Although he’s now based in Fort Frances, Ontario (nearly 1700 km from Toronto), Derek Harrison’s latest project takes its inspiration – and its title – from the corner of Bloor and Ossington in Toronto.  This engaging and thoughtful album tells stories rooted not only in city life, but also in the depths (and challenges) of the heart, and digs at the various tensions we experience in our lives.

The album opens with “A Fool Is a Fool,” a harrowing description of a child’s fright juxtaposed with Derek’s delicate fingerstyle guitar and Tish Gaudio’s gentle background vocals.  “I Am a Coward” is a tale of loss so letter-perfect that I could feel the abandonment myself, while “Sight from Sound” is a terrific musing on the tension between wanting to be home and wanting to be away (with great touches of banjo and harmony vocals).  “Grass Green Sea” and “Coffee” could be parts of a whole, focusing as they do on different (but connected) aspects of drinking too much and finding oneself in situations one didn’t anticipate or desire.

“Shelter Valley,” the album’s lone instrumental, provides a welcome pause from these contradictions in life – a chance to rest a bit in the simplicity of melody before bringing the listener to “The Places I Have Lost,” probably my favorite song on the album.  Derek’s exploration in these lyrics of the aftermath of leaving home – and how home is never quite the same once we leave it – really resonated for me.  The album closes with “Visions,” exploring how the ghosts of our past can impact our present.

Listening to this album may not leave you comfortable – it’s not that type of folk album – but it will likely leave you mulling over things in your life that are unfinished, or in conflict.  And that is just as valuable a listening experience.

We’re so pleased that Derek took some time to chat with us about the album.


This album was inspired by the neighborhood of Bloor and Ossington in Toronto (which you’ve now left, I think?)… how so? What is it about that particular area that fed into these songs?

I moved in to that neighbourhood in late 2014, a third-story apartment on Bloor St., and lived there for about a year and a half. I wrote most of these songs in that apartment but none of the songs are actually “about” that place, not exactly. But a lot goes into a song, and I think songs like “Grass Green Sea”, “Places”, and “Visions” couldn’t have been written anywhere else, or would have come out very differently. “Places” references, in the last verse, the anonymity that comes with living in Toronto, and presents it as a comforting thing. At some point that flipped for me… actually when I wrote “Visions”, the line in the third verse was reversed, it was: “Further from Toronto and closer to the shore, can’t we turn around?” At the time Toronto was where I wanted to be, but by the time we recorded that song I had flipped those around, I wanted to get away.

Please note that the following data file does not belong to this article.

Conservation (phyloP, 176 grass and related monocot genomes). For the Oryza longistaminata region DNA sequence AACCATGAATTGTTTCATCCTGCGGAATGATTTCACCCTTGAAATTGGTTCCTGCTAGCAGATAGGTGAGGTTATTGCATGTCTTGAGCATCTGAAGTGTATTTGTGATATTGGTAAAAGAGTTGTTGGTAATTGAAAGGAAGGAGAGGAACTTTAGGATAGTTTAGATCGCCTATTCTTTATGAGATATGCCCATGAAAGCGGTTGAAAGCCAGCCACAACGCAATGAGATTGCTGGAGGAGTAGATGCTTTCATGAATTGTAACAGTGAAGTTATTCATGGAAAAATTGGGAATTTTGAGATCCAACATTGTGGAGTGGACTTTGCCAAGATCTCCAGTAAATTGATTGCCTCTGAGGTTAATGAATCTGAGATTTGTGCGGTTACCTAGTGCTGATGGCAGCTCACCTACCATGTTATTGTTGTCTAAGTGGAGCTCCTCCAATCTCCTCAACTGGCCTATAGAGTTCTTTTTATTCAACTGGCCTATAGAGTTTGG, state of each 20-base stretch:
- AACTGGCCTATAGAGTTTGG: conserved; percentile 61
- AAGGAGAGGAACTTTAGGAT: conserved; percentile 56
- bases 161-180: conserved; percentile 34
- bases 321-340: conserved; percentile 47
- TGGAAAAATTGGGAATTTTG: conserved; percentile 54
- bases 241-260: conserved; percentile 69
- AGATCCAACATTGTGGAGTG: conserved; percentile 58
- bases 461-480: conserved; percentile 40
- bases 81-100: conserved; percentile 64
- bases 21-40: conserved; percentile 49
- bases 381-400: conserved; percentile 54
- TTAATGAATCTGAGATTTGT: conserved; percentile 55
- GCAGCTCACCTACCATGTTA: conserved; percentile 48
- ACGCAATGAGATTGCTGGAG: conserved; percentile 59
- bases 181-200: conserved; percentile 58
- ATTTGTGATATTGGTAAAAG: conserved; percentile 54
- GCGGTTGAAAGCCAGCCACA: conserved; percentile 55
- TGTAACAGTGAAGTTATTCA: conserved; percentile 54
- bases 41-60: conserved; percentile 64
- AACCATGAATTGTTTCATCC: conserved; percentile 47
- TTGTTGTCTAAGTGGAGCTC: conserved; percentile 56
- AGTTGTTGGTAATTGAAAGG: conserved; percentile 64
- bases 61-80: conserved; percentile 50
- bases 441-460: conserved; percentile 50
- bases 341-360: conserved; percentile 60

The photo of the payphones on the cover was taken right at the corner of Bloor and Ossington, about a hundred feet from where we recorded the album. By then I had moved to High Park, but most of the people who worked on the album with me had, coincidentally, moved to Blossington. Brodie, the producer, had his home studio on Ossington and Devin and Josh were living on Bloor. So the whole atmosphere during those two weeks was very Blossington, eating lunch at Tall Boys, replenishing our gear at Long & McQuade’s, snacks from Simply Bulk, checking out the buskers in front of the LCBO. Even though it’s right in the thick of gentrification row, that strip of Bloor was still dotted with empty storefronts and the occasional condemned building, and I think that, subconsciously maybe, that atmosphere inspired us to push the levels a little too far in search of a signal that was a little bit dirtier, a little rougher. If we had recorded the album in a cottage in the woods we probably would have made something much cleaner and brighter sounding.

The name came later, sort of. Without really thinking about it, I was referring to these recordings as “The Blossington Sessions”, and then when I was trying to decide what to name the album, my partner said “What’s wrong with Blossington?” and that was that. It felt right.

The concept of place – being rooted, or being rootless – seems to me to run through all these songs. As someone who has lived and worked in a number of places, how does that feeling of belonging – or not – contribute to how you write and create?